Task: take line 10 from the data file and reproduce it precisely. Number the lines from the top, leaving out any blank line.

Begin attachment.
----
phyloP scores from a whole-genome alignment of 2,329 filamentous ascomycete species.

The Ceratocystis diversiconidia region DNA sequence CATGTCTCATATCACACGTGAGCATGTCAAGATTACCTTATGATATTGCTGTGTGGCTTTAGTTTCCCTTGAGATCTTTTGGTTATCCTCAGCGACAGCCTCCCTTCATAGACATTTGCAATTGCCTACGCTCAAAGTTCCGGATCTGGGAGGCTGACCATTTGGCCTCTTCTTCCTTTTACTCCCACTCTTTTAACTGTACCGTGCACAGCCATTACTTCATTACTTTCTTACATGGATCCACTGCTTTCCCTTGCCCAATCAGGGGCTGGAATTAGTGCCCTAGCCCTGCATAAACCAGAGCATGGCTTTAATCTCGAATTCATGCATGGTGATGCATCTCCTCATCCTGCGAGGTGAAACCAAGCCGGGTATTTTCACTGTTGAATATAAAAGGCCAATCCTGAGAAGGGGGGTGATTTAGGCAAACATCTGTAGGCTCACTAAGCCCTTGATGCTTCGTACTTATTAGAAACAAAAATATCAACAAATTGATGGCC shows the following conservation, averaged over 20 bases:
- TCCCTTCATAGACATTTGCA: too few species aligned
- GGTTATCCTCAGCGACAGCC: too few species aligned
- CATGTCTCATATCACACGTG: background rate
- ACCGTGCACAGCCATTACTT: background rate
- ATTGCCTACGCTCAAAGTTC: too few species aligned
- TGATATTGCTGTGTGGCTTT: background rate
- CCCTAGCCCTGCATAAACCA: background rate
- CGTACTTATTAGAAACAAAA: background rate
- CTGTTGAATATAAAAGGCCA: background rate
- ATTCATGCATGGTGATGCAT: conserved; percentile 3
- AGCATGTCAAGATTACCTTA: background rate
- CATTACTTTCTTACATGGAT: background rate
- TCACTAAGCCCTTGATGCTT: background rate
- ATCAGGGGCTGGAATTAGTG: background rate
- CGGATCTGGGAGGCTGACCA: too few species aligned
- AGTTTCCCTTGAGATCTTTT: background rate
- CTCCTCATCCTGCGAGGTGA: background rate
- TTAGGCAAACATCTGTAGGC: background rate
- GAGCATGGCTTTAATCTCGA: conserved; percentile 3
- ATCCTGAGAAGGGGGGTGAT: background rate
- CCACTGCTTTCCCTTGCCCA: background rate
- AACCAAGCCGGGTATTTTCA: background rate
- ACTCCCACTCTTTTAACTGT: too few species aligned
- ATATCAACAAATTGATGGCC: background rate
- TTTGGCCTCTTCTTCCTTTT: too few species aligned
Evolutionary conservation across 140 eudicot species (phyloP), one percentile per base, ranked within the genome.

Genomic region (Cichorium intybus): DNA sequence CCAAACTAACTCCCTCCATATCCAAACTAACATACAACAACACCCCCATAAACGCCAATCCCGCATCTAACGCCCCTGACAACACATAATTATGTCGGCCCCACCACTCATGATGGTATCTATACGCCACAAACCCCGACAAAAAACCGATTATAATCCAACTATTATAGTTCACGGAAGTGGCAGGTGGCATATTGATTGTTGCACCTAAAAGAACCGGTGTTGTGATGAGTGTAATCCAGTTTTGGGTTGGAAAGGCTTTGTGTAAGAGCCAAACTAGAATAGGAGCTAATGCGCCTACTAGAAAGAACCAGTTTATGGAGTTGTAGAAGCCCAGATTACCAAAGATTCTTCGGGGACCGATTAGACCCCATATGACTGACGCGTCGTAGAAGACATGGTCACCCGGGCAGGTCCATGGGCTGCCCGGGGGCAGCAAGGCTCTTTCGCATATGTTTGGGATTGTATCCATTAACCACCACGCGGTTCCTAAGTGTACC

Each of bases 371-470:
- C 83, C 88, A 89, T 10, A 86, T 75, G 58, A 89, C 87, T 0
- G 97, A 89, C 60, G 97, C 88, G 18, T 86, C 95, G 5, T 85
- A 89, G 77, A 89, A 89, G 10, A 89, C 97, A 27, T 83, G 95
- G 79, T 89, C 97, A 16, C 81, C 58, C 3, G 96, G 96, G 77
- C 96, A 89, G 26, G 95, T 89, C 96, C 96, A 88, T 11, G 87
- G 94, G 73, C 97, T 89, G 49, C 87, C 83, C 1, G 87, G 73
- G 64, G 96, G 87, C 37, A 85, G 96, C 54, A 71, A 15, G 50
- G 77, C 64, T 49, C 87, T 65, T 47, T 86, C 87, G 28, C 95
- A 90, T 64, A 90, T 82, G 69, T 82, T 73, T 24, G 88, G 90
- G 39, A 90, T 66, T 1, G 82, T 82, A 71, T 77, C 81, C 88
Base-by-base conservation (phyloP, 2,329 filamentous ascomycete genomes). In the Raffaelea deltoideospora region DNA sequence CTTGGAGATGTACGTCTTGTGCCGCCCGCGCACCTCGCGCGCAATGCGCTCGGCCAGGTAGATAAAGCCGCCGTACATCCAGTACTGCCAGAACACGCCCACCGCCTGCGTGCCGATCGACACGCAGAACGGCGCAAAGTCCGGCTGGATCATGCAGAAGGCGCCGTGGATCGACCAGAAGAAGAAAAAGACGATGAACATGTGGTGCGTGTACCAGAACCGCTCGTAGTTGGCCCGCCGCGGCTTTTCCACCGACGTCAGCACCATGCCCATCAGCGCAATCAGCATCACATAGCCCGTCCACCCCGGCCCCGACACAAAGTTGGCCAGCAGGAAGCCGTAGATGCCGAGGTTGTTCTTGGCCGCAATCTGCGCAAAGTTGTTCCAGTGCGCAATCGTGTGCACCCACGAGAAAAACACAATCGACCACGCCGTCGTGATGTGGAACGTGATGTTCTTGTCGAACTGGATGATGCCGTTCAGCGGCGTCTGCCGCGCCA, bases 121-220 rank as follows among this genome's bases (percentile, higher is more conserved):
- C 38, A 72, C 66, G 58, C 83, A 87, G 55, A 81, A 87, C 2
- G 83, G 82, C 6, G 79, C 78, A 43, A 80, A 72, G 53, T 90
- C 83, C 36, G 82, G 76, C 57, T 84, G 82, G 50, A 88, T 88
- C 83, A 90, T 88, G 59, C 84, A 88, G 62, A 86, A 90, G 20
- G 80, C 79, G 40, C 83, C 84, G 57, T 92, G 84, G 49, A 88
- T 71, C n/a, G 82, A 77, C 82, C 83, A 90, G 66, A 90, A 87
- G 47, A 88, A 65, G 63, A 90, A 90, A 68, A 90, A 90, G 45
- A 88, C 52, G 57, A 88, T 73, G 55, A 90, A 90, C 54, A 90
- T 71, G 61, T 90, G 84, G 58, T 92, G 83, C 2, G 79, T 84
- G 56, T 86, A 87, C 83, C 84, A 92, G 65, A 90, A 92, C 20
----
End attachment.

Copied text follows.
- CGTACTTATTAGAAACAAAA: background rate